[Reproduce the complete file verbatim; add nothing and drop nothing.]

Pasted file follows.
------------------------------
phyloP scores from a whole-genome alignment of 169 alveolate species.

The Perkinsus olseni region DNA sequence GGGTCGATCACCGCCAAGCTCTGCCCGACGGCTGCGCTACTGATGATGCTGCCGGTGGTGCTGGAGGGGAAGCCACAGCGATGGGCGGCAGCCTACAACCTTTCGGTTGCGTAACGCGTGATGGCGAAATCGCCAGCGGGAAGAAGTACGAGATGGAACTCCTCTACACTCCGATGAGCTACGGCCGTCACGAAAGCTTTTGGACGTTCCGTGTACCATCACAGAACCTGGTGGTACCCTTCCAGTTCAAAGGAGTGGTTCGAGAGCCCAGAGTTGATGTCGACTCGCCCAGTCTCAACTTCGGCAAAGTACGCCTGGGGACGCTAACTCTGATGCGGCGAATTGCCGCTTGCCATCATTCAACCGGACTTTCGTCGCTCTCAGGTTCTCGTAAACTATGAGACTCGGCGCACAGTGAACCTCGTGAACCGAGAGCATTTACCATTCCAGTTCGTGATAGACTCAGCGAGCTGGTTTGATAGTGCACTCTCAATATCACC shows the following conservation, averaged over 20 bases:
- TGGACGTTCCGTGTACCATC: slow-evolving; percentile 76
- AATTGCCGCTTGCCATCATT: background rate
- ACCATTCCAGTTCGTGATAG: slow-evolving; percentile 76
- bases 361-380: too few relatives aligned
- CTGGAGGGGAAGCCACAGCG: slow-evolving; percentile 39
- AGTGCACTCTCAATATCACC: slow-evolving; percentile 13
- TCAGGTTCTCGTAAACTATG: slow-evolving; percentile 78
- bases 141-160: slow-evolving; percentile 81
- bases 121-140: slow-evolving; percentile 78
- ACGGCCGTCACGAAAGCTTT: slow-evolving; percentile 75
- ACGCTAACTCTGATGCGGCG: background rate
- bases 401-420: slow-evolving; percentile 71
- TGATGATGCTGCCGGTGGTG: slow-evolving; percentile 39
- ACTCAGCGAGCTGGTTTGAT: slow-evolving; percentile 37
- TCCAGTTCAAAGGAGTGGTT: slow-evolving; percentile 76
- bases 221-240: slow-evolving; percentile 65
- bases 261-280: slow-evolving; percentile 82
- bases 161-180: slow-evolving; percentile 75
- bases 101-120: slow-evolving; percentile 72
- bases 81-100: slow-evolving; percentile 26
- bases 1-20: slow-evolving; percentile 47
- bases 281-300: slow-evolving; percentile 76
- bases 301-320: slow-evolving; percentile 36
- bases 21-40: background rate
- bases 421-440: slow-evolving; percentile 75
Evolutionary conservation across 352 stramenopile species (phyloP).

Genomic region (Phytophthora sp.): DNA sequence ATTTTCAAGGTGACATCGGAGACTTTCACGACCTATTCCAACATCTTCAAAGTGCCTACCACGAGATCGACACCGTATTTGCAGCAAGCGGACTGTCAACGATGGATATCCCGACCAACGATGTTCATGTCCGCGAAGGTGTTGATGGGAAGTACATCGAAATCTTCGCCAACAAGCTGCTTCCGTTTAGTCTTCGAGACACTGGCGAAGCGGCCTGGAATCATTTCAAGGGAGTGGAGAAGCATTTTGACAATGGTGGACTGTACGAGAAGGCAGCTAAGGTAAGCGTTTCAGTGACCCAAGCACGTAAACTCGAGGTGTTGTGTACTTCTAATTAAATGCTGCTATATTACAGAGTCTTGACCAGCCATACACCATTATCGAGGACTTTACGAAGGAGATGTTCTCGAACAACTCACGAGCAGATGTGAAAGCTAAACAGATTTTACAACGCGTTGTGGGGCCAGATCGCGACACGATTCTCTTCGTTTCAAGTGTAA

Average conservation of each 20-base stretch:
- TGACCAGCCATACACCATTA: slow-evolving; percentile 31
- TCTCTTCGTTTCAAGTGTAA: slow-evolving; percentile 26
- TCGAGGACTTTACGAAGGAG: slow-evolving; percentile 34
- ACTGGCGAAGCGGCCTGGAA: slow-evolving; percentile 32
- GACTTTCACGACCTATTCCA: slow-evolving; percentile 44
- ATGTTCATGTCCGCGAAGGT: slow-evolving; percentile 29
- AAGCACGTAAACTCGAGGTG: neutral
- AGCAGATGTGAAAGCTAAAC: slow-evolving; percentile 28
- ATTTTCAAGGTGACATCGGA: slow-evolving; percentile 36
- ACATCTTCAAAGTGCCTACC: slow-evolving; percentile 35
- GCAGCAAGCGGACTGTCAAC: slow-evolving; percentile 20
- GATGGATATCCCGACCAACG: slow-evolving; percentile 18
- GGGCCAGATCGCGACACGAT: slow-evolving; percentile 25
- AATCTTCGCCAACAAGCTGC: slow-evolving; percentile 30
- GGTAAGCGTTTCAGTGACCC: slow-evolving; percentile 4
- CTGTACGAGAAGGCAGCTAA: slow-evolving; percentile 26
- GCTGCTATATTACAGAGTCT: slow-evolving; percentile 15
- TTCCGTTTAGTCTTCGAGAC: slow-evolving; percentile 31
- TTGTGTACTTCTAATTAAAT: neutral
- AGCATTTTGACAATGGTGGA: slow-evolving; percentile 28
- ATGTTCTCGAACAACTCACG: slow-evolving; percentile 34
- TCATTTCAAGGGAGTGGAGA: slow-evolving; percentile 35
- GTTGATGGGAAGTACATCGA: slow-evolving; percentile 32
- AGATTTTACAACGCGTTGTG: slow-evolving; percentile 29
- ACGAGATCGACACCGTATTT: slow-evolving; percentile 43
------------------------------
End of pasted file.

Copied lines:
phyloP scores from a whole-genome alignment of 169 alveolate species.

The Perkinsus olseni region DNA sequence GGGTCGATCACCGCCAAGCTCTGCCCGACGGCTGCGCTACTGATGATGCTGCCGGTGGTGCTGGAGGGGAAGCCACAGCGATGGGCGGCAGCCTACAACCTTTCGGTTGCGTAACGCGTGATGGCGAAATCGCCAGCGGGAAGAAGTACGAGATGGAACTCCTCTACACTCCGATGAGCTACGGCCGTCACGAAAGCTTTTGGACGTTCCGTGTACCATCACAGAACCTGGTGGTACCCTTCCAGTTCAAAGGAGTGGTTCGAGAGCCCAGAGTTGATGTCGACTCGCCCAGTCTCAACTTCGGCAAAGTACGCCTGGGGACGCTAACTCTGATGCGGCGAATTGCCGCTTGCCATCATTCAACCGGACTTTCGTCGCTCTCAGGTTCTCGTAAACTATGAGACTCGGCGCACAGTGAACCTCGTGAACCGAGAGCATTTACCATTCCAGTTCGTGATAGACTCAGCGAGCTGGTTTGATAGTGCACTCTCAATATCACC shows the following conservation, averaged over 20 bases:
- TGGACGTTCCGTGTACCATC: slow-evolving; percentile 76
- AATTGCCGCTTGCCATCATT: background rate
- ACCATTCCAGTTCGTGATAG: slow-evolving; percentile 76
- bases 361-380: too few relatives aligned
- CTGGAGGGGAAGCCACAGCG: slow-evolving; percentile 39
- AGTGCACTCTCAATATCACC: slow-evolving; percentile 13
- TCAGGTTCTCGTAAACTATG: slow-evolving; percentile 78
- bases 141-160: slow-evolving; percentile 81
- bases 121-140: slow-evolving; percentile 78
- ACGGCCGTCACGAAAGCTTT: slow-evolving; percentile 75
- ACGCTAACTCTGATGCGGCG: background rate
- bases 401-420: slow-evolving; percentile 71
- TGATGATGCTGCCGGTGGTG: slow-evolving; percentile 39
- ACTCAGCGAGCTGGTTTGAT: slow-evolving; percentile 37
- TCCAGTTCAAAGGAGTGGTT: slow-evolving; percentile 76
- bases 221-240: slow-evolving; percentile 65
- bases 261-280: slow-evolving; percentile 82
- bases 161-180: slow-evolving; percentile 75
- bases 101-120: slow-evolving; percentile 72
- bases 81-100: slow-evolving; percentile 26
- bases 1-20: slow-evolving; percentile 47
- bases 281-300: slow-evolving; percentile 76
- bases 301-320: slow-evolving; percentile 36
- bases 21-40: background rate
- bases 421-440: slow-evolving; percentile 75
Evolutionary conservation across 352 stramenopile species (phyloP).

Genomic region (Phytophthora sp.): DNA sequence ATTTTCAAGGTGACATCGGAGACTTTCACGACCTATTCCAACATCTTCAAAGTGCCTACCACGAGATCGACACCGTATTTGCAGCAAGCGGACTGTCAACGATGGATATCCCGACCAACGATGTTCATGTCCGCGAAGGTGTTGATGGGAAGTACATCGAAATCTTCGCCAACAAGCTGCTTCCGTTTAGTCTTCGAGACACTGGCGAAGCGGCCTGGAATCATTTCAAGGGAGTGGAGAAGCATTTTGACAATGGTGGACTGTACGAGAAGGCAGCTAAGGTAAGCGTTTCAGTGACCCAAGCACGTAAACTCGAGGTGTTGTGTACTTCTAATTAAATGCTGCTATATTACAGAGTCTTGACCAGCCATACACCATTATCGAGGACTTTACGAAGGAGATGTTCTCGAACAACTCACGAGCAGATGTGAAAGCTAAACAGATTTTACAACGCGTTGTGGGGCCAGATCGCGACACGATTCTCTTCGTTTCAAGTGTAA

Average conservation of each 20-base stretch:
- TGACCAGCCATACACCATTA: slow-evolving; percentile 31
- TCTCTTCGTTTCAAGTGTAA: slow-evolving; percentile 26
- TCGAGGACTTTACGAAGGAG: slow-evolving; percentile 34
- ACTGGCGAAGCGGCCTGGAA: slow-evolving; percentile 32
- GACTTTCACGACCTATTCCA: slow-evolving; percentile 44
- ATGTTCATGTCCGCGAAGGT: slow-evolving; percentile 29
- AAGCACGTAAACTCGAGGTG: neutral
- AGCAGATGTGAAAGCTAAAC: slow-evolving; percentile 28
- ATTTTCAAGGTGACATCGGA: slow-evolving; percentile 36
- ACATCTTCAAAGTGCCTACC: slow-evolving; percentile 35
- GCAGCAAGCGGACTGTCAAC: slow-evolving; percentile 20
- GATGGATATCCCGACCAACG: slow-evolving; percentile 18
- GGGCCAGATCGCGACACGAT: slow-evolving; percentile 25
- AATCTTCGCCAACAAGCTGC: slow-evolving; percentile 30
- GGTAAGCGTTTCAGTGACCC: slow-evolving; percentile 4
- CTGTACGAGAAGGCAGCTAA: slow-evolving; percentile 26
- GCTGCTATATTACAGAGTCT: slow-evolving; percentile 15
- TTCCGTTTAGTCTTCGAGAC: slow-evolving; percentile 31
- TTGTGTACTTCTAATTAAAT: neutral
- AGCATTTTGACAATGGTGGA: slow-evolving; percentile 28
- ATGTTCTCGAACAACTCACG: slow-evolving; percentile 34
- TCATTTCAAGGGAGTGGAGA: slow-evolving; percentile 35
- GTTGATGGGAAGTACATCGA: slow-evolving; percentile 32
- AGATTTTACAACGCGTTGTG: slow-evolving; percentile 29
- ACGAGATCGACACCGTATTT: slow-evolving; percentile 43